JEFFERSON CITY —The Missouri auditor's office received a higher-than-average 26 audit requests for cities, schools and local governing bodies last year. From 2005 to 2007, an annual average of 14 requests were made to conduct special audits of local governments.
That's "a huge increase, which I think indicates that people are somewhat dissatisfied with what's going on in government," State Auditor Susan Montee recently told a group of media executives, editors and reporters gathered at the Capitol.
The auditor's office routinely audits state agencies, statewide elected officials, some counties and courts.
How to do it
Residents who think something is amiss can petition the state to audit political subdivisions, such as cities, school districts and water districts. Or citizens can turn to the governor's office, which also has the power to request a state audit of governmental entities.
The threshold to get a petition audit varies according to the population of an area.
For example, a jurisdiction where fewer than 1,000 people voted in the last gubernatorial election needs signatures from 25 percent of registered voters. A jurisdiction with more than 50,000 people who voted in the last gubernatorial election would need the greater of 5,000 signatures or 5 percent the votes cast.
So the citizens of Quitman, population 46 in rural northwest Missouri, needed just nine signatures when they petitioned in late 2007 for an audit. They turned in 16 valid signatures.
The residents of St. Joseph, population about 74,000, needed and submitted more than 3,212 signatures for an audit of their city government.
Both of those audits were completed in January. None of the 26 audits requested in 2008 are complete yet.
But Montee says nearly all have something in common.
A matter of simple things
"We always find Sunshine (Law) violations in these areas," Montee said in an interview with The Associated Press. "It's a common thread: If you're not being open in your little city and people don't know what's going on, they will think you're doing something wrong."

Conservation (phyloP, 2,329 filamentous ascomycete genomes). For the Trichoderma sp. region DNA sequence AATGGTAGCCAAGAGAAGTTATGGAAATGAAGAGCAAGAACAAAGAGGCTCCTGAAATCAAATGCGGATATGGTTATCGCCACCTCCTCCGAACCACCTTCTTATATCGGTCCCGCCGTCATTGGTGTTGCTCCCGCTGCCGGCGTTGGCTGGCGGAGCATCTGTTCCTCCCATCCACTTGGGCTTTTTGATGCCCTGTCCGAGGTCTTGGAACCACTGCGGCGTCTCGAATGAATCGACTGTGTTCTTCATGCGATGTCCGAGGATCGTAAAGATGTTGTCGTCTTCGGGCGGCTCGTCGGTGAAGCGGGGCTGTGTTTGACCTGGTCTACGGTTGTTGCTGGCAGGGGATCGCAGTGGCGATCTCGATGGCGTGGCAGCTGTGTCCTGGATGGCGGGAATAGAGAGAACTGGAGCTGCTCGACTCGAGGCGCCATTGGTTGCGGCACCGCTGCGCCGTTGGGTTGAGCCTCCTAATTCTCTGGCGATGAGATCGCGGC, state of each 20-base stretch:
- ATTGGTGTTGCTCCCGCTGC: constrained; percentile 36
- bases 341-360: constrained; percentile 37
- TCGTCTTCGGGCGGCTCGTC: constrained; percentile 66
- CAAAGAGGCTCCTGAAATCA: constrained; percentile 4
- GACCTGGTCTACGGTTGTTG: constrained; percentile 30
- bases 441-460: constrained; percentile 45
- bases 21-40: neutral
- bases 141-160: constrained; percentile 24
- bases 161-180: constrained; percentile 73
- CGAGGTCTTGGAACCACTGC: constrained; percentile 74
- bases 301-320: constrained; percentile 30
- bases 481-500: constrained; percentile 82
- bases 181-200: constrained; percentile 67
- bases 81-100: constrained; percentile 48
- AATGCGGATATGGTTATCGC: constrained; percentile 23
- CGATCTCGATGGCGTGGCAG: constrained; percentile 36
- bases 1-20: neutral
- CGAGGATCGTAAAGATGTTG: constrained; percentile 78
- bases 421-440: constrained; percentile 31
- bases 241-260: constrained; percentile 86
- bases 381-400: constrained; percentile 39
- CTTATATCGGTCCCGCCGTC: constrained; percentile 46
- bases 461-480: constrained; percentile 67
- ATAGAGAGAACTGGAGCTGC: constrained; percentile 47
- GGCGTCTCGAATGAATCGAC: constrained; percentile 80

In many cases, Montee said, it boils down to simple things, such as failing to post meeting agendas or balking at public requests for copies of meeting minutes and government memos.
The audit of tiny Quitman, for example, found that its meeting minutes were not sufficiently detailed and there was no evidence that it held public hearings on proposed tax rates or that the tax rates were formally approved by the board. The audit said Quitman also lacked a budget for its fiscal year that ended in April 2008.
When open-government violations spur citizens to petition her office, the ensuing audits find other notable problems in about half the cases, Montee said.
A lobbyist for cities also connected the Sunshine Law to the increasing number of citizen-requested audits of local governments. But Gary Markenson, the executive director of the Missouri Municipal League, doubts there's actually an increase in open-government violations or any greater distrust of local government.
Acts of retaliation
Markenson said he believes increased attention to the Sunshine Law by the media and various Internet sites has led residents with grievances to more frequently organize against city officials. He calls Sunshine Law requests and audits the latest "offense tools and weapons against city governments."
"Cities are so intimately involved in your daily lives with rules and regulations — you can't park here, you can't have too many dogs — and that angers people and they retaliate," Markenson said.
Montee attributes part of the public's increased attention to open-government issues and audits to the lengthy 2008 presidential campaign, in which government accountability became an issue.
When citizens petition for a state audit, it is the governmental entity being audited that must pay for it, not the petitioners or the state.
The auditor's office estimates the audit of Quitman to cost $4,000 to $8,000, an amount about equal to the town's entire cash balance in its general fund and road fund. The St. Joseph audit is estimated to cost $60,000 to $80,000. An ongoing audit of the city of St. Louis could cost around $1 million, Montee said.
In that regard, the audits sometimes can be ironic. Citizens concerned about waste, fraud or abuse of government resources can end up costing their governments more money. But sometimes, the audits are the best way to shed light on problems.
"The procedure is out there so that a grassroots effort can be made to have someone come in and look at the way government is operating," Montee said.